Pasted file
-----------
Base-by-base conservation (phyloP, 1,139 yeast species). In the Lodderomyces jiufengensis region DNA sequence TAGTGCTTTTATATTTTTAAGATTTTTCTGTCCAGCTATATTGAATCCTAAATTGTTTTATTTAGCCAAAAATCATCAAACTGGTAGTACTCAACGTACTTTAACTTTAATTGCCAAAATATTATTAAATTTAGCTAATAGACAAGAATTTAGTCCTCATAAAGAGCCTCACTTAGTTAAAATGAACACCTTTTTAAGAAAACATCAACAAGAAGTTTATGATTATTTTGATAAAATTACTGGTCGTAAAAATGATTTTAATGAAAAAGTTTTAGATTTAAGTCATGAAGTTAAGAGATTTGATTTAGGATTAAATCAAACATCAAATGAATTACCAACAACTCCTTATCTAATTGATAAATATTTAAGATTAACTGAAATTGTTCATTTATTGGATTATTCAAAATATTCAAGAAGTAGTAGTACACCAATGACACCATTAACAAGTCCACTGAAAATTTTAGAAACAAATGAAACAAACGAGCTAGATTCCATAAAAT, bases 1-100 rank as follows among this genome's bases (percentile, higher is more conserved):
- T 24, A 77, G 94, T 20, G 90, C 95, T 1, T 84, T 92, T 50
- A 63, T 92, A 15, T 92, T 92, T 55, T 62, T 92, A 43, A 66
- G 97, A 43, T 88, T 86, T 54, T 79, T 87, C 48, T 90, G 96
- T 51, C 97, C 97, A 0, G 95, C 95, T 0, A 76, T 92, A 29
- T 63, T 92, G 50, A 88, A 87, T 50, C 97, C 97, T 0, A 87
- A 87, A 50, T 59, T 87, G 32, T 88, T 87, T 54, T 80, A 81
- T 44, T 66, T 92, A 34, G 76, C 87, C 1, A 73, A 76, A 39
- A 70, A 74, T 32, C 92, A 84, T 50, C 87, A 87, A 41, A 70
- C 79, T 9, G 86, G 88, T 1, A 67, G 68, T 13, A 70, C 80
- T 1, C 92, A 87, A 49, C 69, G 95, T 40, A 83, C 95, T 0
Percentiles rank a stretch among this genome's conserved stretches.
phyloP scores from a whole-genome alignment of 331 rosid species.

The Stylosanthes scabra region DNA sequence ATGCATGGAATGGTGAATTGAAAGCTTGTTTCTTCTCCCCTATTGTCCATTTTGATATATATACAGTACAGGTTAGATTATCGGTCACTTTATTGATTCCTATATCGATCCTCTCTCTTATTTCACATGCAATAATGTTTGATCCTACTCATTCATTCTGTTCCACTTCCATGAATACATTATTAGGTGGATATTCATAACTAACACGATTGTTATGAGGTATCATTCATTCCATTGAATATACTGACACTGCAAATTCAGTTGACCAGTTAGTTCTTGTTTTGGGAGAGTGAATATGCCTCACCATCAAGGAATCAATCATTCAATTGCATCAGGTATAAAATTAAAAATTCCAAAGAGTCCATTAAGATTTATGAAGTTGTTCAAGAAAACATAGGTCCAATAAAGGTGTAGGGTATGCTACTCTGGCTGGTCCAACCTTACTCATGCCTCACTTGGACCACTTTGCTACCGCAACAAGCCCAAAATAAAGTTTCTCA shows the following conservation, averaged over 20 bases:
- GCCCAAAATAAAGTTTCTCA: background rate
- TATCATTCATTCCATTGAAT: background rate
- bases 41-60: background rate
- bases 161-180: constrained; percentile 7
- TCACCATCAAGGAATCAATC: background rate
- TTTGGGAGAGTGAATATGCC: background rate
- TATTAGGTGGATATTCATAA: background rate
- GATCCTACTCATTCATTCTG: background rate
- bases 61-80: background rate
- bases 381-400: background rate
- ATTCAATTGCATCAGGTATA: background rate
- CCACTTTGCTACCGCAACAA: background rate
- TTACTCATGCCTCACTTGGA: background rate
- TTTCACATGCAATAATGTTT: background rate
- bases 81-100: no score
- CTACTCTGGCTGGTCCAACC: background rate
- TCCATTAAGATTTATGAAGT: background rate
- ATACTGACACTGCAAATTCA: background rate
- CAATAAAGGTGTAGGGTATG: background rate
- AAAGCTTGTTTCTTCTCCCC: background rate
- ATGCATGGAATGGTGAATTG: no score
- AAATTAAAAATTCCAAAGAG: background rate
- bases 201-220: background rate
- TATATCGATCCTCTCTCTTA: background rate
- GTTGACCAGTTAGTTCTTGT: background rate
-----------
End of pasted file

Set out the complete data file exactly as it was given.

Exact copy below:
Base-by-base conservation (phyloP, 1,139 yeast species). In the Lodderomyces jiufengensis region DNA sequence TAGTGCTTTTATATTTTTAAGATTTTTCTGTCCAGCTATATTGAATCCTAAATTGTTTTATTTAGCCAAAAATCATCAAACTGGTAGTACTCAACGTACTTTAACTTTAATTGCCAAAATATTATTAAATTTAGCTAATAGACAAGAATTTAGTCCTCATAAAGAGCCTCACTTAGTTAAAATGAACACCTTTTTAAGAAAACATCAACAAGAAGTTTATGATTATTTTGATAAAATTACTGGTCGTAAAAATGATTTTAATGAAAAAGTTTTAGATTTAAGTCATGAAGTTAAGAGATTTGATTTAGGATTAAATCAAACATCAAATGAATTACCAACAACTCCTTATCTAATTGATAAATATTTAAGATTAACTGAAATTGTTCATTTATTGGATTATTCAAAATATTCAAGAAGTAGTAGTACACCAATGACACCATTAACAAGTCCACTGAAAATTTTAGAAACAAATGAAACAAACGAGCTAGATTCCATAAAAT, bases 1-100 rank as follows among this genome's bases (percentile, higher is more conserved):
- T 24, A 77, G 94, T 20, G 90, C 95, T 1, T 84, T 92, T 50
- A 63, T 92, A 15, T 92, T 92, T 55, T 62, T 92, A 43, A 66
- G 97, A 43, T 88, T 86, T 54, T 79, T 87, C 48, T 90, G 96
- T 51, C 97, C 97, A 0, G 95, C 95, T 0, A 76, T 92, A 29
- T 63, T 92, G 50, A 88, A 87, T 50, C 97, C 97, T 0, A 87
- A 87, A 50, T 59, T 87, G 32, T 88, T 87, T 54, T 80, A 81
- T 44, T 66, T 92, A 34, G 76, C 87, C 1, A 73, A 76, A 39
- A 70, A 74, T 32, C 92, A 84, T 50, C 87, A 87, A 41, A 70
- C 79, T 9, G 86, G 88, T 1, A 67, G 68, T 13, A 70, C 80
- T 1, C 92, A 87, A 49, C 69, G 95, T 40, A 83, C 95, T 0
Percentiles rank a stretch among this genome's conserved stretches.
phyloP scores from a whole-genome alignment of 331 rosid species.

The Stylosanthes scabra region DNA sequence ATGCATGGAATGGTGAATTGAAAGCTTGTTTCTTCTCCCCTATTGTCCATTTTGATATATATACAGTACAGGTTAGATTATCGGTCACTTTATTGATTCCTATATCGATCCTCTCTCTTATTTCACATGCAATAATGTTTGATCCTACTCATTCATTCTGTTCCACTTCCATGAATACATTATTAGGTGGATATTCATAACTAACACGATTGTTATGAGGTATCATTCATTCCATTGAATATACTGACACTGCAAATTCAGTTGACCAGTTAGTTCTTGTTTTGGGAGAGTGAATATGCCTCACCATCAAGGAATCAATCATTCAATTGCATCAGGTATAAAATTAAAAATTCCAAAGAGTCCATTAAGATTTATGAAGTTGTTCAAGAAAACATAGGTCCAATAAAGGTGTAGGGTATGCTACTCTGGCTGGTCCAACCTTACTCATGCCTCACTTGGACCACTTTGCTACCGCAACAAGCCCAAAATAAAGTTTCTCA shows the following conservation, averaged over 20 bases:
- GCCCAAAATAAAGTTTCTCA: background rate
- TATCATTCATTCCATTGAAT: background rate
- bases 41-60: background rate
- bases 161-180: constrained; percentile 7
- TCACCATCAAGGAATCAATC: background rate
- TTTGGGAGAGTGAATATGCC: background rate
- TATTAGGTGGATATTCATAA: background rate
- GATCCTACTCATTCATTCTG: background rate
- bases 61-80: background rate
- bases 381-400: background rate
- ATTCAATTGCATCAGGTATA: background rate
- CCACTTTGCTACCGCAACAA: background rate
- TTACTCATGCCTCACTTGGA: background rate
- TTTCACATGCAATAATGTTT: background rate
- bases 81-100: no score
- CTACTCTGGCTGGTCCAACC: background rate
- TCCATTAAGATTTATGAAGT: background rate
- ATACTGACACTGCAAATTCA: background rate
- CAATAAAGGTGTAGGGTATG: background rate
- AAAGCTTGTTTCTTCTCCCC: background rate
- ATGCATGGAATGGTGAATTG: no score
- AAATTAAAAATTCCAAAGAG: background rate
- bases 201-220: background rate
- TATATCGATCCTCTCTCTTA: background rate
- GTTGACCAGTTAGTTCTTGT: background rate